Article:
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“I got everything taken off me” – How Muscular Dystrophy UK helped Bernard regain the financial support he needs

Bernard, aged 61, has facioscapulohumeral muscular dystrophy, a muscle-wasting condition which affects his mobility. He contacted the Muscular Dystrophy UK helpline after losing his entitlement to financial assistance when the system changed from the Disability Living Allowance to Personal Independence Payments. He shares his experiences about how the team helped him to reapply and regain financial support.

I used to get the highest rate of support. But when it changed over to Personal Independence Payments (PIP), I got everything taken off me. Having it the first time and then it’s just taken away after consultation, suddenly I don’t have anything, even though my health hasn’t improved. Obviously, with a muscle-wasting condition, it’s going to get worse rather than better. 

So that’s when I appealed, but I still didn’t get anything. So, I left it a year or two, and I reapplied. And that’s the first time that I got Muscular Dystrophy UK (MDUK) involved.  

My diagnosis 

My muscular dystrophy diagnosis came about 30 years ago. I went to the doctor because I was having problems with my back. He referred me to a specialist, and it was while the neurologist was looking at my back that he said, ‘Did you realise one leg’s thinner than the other?’  

That initiated the muscle biopsy and all sorts. After various tests, I was diagnosed with facioscapulohumeral muscular dystrophy (FSHD), a muscle-wasting condition that affects the face, shoulders, upper arms, and legs.  

Living with a muscle-wasting condition 

At first, I was still fairly mobile; I was even a postman for years. As I got older, my mobility has reduced significantly, and being able to lift things, like carrying the bags from the car to my front door, has become more awkward and I sometimes use a mobility scooter.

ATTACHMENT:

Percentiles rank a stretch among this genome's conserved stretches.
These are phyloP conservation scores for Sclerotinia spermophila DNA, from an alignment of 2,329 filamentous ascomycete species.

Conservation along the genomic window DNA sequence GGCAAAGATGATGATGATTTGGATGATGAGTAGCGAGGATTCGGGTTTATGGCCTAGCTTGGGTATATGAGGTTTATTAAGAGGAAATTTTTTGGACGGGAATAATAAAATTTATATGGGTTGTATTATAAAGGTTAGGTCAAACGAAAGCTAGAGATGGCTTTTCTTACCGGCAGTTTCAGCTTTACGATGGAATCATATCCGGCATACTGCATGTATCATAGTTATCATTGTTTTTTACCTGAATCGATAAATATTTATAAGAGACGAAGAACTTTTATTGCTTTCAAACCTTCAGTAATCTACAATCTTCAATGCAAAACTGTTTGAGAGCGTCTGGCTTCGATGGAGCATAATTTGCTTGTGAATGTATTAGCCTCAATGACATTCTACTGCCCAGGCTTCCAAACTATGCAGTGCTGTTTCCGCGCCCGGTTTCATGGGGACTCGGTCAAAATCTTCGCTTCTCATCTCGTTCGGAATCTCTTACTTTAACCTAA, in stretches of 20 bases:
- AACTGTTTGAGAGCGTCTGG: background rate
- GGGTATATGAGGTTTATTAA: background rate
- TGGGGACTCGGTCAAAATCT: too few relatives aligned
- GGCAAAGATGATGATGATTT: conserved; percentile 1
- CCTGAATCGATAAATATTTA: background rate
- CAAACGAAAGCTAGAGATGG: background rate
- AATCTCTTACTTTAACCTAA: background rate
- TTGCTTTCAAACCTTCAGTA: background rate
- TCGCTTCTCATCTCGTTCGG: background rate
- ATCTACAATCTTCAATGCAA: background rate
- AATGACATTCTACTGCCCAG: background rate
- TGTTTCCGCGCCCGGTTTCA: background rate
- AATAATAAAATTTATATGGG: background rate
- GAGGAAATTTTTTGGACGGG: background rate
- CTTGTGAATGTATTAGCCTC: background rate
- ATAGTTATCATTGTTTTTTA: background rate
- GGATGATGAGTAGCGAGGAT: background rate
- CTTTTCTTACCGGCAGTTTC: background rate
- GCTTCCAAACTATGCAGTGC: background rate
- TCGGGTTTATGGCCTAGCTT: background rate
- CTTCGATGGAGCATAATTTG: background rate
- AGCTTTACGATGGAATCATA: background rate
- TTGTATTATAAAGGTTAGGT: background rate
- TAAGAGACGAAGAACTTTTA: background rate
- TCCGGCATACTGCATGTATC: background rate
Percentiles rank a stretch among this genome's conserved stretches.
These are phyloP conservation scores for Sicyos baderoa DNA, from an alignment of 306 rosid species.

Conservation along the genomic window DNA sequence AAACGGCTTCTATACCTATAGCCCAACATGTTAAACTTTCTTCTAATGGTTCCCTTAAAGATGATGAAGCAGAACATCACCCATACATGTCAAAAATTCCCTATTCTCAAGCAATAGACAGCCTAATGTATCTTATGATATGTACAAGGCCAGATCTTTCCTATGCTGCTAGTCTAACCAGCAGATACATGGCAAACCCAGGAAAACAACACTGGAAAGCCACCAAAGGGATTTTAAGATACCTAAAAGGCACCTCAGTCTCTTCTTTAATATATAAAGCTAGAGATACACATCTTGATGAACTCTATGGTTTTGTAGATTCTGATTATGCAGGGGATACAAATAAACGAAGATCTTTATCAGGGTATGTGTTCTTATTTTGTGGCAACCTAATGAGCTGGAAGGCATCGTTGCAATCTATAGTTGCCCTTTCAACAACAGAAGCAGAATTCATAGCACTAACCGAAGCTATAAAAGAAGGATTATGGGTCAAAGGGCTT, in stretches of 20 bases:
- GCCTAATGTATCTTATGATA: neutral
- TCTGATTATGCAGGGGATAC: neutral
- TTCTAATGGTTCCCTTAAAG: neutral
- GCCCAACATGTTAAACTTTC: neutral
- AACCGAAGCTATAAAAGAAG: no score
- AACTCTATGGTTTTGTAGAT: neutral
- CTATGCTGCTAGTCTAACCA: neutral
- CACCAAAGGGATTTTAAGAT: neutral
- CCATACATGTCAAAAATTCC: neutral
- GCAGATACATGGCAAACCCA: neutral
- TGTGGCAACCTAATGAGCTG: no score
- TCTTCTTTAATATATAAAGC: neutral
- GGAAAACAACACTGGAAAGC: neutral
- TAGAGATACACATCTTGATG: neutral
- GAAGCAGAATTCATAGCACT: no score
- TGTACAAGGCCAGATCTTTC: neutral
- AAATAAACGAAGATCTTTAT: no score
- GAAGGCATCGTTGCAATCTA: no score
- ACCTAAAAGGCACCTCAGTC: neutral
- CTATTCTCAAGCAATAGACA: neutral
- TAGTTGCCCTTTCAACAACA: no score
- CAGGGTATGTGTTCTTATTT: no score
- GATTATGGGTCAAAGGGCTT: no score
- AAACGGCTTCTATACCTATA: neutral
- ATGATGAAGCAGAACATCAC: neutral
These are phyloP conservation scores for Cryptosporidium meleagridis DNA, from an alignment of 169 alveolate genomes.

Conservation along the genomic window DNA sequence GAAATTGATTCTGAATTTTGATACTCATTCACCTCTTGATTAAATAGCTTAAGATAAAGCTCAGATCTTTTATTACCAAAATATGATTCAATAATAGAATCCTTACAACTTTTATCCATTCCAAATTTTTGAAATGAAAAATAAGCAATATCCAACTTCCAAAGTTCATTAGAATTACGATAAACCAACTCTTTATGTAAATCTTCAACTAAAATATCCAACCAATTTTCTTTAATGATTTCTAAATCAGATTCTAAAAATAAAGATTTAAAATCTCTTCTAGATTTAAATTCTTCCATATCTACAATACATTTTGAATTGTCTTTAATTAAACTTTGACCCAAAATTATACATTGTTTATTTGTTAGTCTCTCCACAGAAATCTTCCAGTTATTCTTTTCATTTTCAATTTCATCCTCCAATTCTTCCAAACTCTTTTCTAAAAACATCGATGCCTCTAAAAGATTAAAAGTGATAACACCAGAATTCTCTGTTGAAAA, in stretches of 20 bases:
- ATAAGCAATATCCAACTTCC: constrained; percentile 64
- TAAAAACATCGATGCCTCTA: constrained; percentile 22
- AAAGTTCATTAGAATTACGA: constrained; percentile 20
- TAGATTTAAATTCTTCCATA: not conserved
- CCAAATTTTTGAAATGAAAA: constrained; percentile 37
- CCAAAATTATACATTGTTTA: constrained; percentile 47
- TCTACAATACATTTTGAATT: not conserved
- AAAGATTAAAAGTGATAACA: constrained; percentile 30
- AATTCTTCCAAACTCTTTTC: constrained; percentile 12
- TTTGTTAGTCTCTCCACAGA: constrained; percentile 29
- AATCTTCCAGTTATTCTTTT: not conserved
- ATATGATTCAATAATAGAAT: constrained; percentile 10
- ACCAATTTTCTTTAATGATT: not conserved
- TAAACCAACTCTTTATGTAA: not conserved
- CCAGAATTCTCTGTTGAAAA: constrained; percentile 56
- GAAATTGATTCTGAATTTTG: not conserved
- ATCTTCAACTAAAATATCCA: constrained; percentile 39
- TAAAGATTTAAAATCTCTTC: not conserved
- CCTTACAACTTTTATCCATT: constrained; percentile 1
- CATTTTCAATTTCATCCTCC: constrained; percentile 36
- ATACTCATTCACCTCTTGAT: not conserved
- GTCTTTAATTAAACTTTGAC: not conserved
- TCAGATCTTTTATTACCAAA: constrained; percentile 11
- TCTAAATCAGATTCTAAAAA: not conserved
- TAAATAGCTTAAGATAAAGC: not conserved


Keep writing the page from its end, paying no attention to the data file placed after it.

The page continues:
Although I’ve got muscular dystrophy, you’ve got to have a positive outlook on life. I’m not as mobile as I used to be, but I still try to live life to the full.  

Contacting the MDUK helpline 

I called the helpline and explained my situation. We went through the PIP application form, and she sort of suggested things to put down and she also wrote a covering letter. She’d actually spoken to someone at the Department for Work and Pensions (DWP), which proved very useful.  

After that application, I managed to get the standard rate of financial support.   

Further support from the helpline  

But just this last year or so, I thought, well, things have gotten a bit worse. So that’s when I reapplied, and again, they didn’t give me the enhanced rate of support. I literally didn’t qualify by one point on both the components.  

That’s when I called the helpline again and spoke to Paige at length. She wrote a tremendous supporting letter, and I had another letter from a consultant clinical psychologist, who happens to be a close friend and has seen my health deteriorate over the years. Following that application, the DWP gave me the extra points that I needed.  

I’d like to think it was through the help of Paige, her understanding of the situation, that helped my case. She knew exactly what I was talking about. I think that that was important. The fact that people could understand me, that they knew where I was coming from. 

Feeling the benefit 

Securing PIP helps me to afford to run my car because obviously, that’s not cheap at the minute. And it helps me with getting the blue badge status.  

The helpline opens up opportunities in other areas too. We were talking about turning my shower into a wet room and I’ve been looking at links on the MDUK website about funding applications.  

It’s all one less thing to worry about. It’s a big, big relief to finally get it. All in all, I’m just grateful for the help that MDUK gives. There’s always someone there who will talk in some aspect, whatever it might be. Without the charity, I think a lot of people would be lost. I think if it hadn’t been for MDUK, then a lot of people would be very much up the river without a paddle. 

We’re here to help with the everyday realities of living with a muscle-wasting condition. To find out more, visit our Get Support page or call us on 0800 652 6352.  

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